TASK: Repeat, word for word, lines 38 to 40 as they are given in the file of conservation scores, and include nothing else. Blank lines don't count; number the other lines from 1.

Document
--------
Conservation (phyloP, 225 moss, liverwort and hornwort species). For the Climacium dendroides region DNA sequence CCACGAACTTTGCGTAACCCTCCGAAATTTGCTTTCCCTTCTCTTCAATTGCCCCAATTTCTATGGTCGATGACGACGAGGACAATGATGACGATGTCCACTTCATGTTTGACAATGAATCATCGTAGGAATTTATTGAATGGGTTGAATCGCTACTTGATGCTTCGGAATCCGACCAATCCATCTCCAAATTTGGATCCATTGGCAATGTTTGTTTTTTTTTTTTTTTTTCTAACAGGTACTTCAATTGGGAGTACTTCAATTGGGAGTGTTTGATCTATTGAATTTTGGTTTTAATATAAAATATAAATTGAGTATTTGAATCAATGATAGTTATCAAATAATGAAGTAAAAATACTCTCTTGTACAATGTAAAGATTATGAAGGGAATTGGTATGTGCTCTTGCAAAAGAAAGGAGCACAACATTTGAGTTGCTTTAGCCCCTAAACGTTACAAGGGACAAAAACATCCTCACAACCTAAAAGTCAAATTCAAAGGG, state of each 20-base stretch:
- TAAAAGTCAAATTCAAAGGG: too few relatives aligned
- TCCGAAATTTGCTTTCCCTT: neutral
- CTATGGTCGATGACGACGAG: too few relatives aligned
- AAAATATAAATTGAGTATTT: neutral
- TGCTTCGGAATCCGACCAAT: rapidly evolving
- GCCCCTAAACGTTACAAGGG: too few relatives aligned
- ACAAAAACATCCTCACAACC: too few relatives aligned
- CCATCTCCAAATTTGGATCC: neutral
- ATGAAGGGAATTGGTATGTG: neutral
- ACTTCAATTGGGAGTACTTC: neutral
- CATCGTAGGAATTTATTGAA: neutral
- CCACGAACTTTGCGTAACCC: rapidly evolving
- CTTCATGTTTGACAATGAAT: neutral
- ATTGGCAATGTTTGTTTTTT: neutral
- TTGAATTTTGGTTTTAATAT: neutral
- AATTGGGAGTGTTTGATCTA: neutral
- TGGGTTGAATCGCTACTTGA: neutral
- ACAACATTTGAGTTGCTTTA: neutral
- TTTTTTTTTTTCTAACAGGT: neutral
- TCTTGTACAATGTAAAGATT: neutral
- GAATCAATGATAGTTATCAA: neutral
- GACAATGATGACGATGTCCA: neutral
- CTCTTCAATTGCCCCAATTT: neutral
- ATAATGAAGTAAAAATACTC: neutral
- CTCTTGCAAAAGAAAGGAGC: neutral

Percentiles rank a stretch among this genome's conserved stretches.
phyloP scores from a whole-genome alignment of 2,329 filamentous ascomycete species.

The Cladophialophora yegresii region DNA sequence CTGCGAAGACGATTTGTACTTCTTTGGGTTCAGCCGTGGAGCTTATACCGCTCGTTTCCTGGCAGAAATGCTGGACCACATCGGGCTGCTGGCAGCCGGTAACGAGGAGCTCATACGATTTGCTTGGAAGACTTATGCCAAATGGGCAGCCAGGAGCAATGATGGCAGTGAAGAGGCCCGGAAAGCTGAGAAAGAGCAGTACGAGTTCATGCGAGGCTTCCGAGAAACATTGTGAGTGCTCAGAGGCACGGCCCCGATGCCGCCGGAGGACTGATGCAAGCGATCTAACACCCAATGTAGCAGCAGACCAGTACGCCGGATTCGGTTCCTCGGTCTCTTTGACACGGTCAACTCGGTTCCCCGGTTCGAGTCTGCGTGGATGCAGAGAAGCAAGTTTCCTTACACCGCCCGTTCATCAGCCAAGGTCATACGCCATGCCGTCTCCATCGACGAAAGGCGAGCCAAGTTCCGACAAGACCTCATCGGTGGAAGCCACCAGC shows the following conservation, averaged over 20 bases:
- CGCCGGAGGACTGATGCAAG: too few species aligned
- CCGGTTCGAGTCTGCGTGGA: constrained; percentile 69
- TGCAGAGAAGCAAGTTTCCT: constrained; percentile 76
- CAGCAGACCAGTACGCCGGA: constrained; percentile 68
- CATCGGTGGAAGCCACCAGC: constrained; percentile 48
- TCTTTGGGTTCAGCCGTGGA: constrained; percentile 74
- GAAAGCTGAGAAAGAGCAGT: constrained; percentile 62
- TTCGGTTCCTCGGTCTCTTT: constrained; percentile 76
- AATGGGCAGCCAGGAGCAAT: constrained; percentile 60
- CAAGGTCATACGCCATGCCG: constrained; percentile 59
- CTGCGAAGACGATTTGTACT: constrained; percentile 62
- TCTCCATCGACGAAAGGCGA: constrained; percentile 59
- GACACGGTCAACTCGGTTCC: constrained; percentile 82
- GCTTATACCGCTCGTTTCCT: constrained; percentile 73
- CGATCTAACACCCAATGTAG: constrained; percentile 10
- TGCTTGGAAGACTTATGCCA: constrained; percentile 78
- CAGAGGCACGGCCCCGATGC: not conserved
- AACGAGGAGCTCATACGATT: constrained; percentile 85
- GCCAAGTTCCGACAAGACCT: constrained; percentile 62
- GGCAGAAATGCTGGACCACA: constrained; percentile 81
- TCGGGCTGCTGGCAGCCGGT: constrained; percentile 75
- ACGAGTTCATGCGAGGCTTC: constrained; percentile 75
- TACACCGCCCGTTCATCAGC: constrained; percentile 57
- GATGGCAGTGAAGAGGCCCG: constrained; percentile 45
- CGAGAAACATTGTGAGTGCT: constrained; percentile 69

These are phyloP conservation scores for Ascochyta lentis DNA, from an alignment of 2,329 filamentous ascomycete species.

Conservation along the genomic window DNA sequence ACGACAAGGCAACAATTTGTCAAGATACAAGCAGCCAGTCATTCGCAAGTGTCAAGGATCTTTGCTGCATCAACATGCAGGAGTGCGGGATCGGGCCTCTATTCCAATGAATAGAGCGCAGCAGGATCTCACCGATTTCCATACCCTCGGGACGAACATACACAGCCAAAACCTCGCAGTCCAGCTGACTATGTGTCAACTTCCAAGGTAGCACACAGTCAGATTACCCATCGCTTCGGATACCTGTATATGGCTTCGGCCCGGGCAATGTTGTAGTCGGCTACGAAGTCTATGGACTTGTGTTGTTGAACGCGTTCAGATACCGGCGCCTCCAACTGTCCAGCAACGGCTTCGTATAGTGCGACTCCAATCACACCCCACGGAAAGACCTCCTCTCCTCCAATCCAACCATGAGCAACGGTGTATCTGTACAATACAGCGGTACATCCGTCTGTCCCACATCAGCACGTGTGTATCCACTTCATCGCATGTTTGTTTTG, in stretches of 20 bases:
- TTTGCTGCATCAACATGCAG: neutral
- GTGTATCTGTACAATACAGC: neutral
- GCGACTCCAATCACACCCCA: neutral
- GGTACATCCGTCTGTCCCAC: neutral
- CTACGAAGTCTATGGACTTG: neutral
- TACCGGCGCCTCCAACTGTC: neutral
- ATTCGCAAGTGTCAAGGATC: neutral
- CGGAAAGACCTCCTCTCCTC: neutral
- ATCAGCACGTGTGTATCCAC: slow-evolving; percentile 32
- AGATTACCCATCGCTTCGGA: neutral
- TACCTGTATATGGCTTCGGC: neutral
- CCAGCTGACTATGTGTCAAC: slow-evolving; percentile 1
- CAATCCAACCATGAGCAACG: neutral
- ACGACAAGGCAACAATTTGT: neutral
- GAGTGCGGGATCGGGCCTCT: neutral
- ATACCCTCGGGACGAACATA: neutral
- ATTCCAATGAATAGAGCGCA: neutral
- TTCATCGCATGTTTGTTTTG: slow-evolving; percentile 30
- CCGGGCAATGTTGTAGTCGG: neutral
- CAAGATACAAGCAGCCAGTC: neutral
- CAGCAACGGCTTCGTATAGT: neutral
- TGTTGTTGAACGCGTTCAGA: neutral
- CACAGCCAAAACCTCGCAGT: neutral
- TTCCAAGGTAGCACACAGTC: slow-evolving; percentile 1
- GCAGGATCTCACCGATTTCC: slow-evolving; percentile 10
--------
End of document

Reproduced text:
- AATGGGCAGCCAGGAGCAAT: constrained; percentile 60
- CAAGGTCATACGCCATGCCG: constrained; percentile 59
- CTGCGAAGACGATTTGTACT: constrained; percentile 62